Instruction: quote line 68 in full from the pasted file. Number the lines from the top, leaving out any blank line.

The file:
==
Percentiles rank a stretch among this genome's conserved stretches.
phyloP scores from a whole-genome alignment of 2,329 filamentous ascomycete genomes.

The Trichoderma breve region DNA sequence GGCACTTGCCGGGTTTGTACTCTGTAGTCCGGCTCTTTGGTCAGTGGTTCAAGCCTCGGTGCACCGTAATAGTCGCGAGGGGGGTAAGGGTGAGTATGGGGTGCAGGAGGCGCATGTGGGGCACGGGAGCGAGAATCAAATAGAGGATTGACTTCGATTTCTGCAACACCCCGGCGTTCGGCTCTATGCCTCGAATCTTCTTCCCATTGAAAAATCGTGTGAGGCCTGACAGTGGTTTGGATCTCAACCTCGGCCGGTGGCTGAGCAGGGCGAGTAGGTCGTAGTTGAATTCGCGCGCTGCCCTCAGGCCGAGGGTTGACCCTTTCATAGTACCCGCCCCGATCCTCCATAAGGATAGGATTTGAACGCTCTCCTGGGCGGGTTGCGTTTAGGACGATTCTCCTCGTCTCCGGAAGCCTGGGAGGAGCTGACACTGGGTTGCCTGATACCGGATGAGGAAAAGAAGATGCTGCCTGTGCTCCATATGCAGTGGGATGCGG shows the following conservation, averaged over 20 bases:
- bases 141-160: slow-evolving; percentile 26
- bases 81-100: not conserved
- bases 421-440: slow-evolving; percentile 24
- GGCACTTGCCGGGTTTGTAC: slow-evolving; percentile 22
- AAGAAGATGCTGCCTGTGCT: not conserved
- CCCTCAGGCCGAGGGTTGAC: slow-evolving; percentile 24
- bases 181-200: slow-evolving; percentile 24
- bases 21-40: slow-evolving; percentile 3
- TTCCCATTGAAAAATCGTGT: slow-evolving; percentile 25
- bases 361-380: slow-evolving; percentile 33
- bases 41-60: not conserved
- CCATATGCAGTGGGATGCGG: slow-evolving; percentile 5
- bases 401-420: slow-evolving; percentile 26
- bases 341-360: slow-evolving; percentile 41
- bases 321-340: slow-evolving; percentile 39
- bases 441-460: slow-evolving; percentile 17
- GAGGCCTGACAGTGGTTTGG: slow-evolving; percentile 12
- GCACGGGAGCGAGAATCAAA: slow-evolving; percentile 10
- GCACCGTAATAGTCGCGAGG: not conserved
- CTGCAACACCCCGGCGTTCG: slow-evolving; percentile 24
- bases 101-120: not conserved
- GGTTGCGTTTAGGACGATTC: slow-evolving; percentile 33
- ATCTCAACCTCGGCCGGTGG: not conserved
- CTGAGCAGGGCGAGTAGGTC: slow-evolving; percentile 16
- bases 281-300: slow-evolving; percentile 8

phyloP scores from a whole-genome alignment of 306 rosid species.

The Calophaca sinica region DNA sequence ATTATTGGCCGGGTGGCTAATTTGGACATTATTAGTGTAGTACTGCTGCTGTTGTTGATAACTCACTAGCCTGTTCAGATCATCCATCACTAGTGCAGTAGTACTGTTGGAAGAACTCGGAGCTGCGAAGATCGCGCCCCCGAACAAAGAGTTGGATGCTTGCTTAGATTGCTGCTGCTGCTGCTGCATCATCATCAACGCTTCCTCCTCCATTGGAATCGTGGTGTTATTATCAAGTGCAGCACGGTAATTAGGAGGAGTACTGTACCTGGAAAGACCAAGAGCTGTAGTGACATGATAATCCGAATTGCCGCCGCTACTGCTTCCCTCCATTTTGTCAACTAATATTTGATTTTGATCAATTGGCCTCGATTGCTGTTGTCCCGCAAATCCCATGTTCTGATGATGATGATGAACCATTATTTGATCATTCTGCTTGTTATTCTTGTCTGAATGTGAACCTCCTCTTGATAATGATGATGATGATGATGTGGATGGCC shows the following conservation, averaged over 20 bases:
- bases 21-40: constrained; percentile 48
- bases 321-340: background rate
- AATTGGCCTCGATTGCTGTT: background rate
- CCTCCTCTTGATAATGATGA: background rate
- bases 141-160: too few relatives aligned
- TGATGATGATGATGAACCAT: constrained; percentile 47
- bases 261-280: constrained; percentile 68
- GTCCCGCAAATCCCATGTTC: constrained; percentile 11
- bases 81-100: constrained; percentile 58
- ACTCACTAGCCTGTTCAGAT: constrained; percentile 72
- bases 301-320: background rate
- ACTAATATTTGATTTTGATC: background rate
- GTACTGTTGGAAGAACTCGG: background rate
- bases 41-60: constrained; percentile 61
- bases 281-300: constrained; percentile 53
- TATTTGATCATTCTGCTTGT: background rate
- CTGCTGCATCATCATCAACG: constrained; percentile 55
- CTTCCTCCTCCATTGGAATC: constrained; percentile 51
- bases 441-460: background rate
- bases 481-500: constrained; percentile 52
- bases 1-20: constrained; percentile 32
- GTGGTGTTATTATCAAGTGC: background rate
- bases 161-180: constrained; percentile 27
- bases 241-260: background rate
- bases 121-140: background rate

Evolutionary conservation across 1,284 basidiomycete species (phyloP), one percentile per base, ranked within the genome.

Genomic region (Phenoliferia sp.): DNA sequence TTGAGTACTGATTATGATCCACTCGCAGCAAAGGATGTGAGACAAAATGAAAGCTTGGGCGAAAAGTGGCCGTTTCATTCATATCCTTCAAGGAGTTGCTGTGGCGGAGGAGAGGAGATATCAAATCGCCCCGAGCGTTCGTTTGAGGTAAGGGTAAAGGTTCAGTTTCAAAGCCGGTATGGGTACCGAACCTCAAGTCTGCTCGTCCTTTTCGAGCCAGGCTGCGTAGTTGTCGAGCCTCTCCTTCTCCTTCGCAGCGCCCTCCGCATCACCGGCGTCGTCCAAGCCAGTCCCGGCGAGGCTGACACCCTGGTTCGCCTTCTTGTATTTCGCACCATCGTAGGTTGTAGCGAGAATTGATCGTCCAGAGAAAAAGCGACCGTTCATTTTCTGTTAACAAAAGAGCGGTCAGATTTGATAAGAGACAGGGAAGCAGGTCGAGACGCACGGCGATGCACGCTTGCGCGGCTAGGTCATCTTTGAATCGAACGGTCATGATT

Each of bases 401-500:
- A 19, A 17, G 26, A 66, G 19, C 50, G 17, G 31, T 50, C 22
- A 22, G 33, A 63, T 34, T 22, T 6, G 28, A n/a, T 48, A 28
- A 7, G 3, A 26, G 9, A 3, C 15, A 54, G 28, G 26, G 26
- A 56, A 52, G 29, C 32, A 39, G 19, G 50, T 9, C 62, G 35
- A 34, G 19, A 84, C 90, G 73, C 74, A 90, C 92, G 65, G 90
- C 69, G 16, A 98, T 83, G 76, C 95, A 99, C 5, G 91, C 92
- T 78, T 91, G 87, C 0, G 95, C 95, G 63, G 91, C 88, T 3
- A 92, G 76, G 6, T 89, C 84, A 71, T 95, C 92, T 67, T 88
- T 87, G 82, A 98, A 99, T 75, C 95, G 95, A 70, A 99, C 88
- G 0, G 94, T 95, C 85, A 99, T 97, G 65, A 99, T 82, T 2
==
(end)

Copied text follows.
- G 0, G 94, T 95, C 85, A 99, T 97, G 65, A 99, T 82, T 2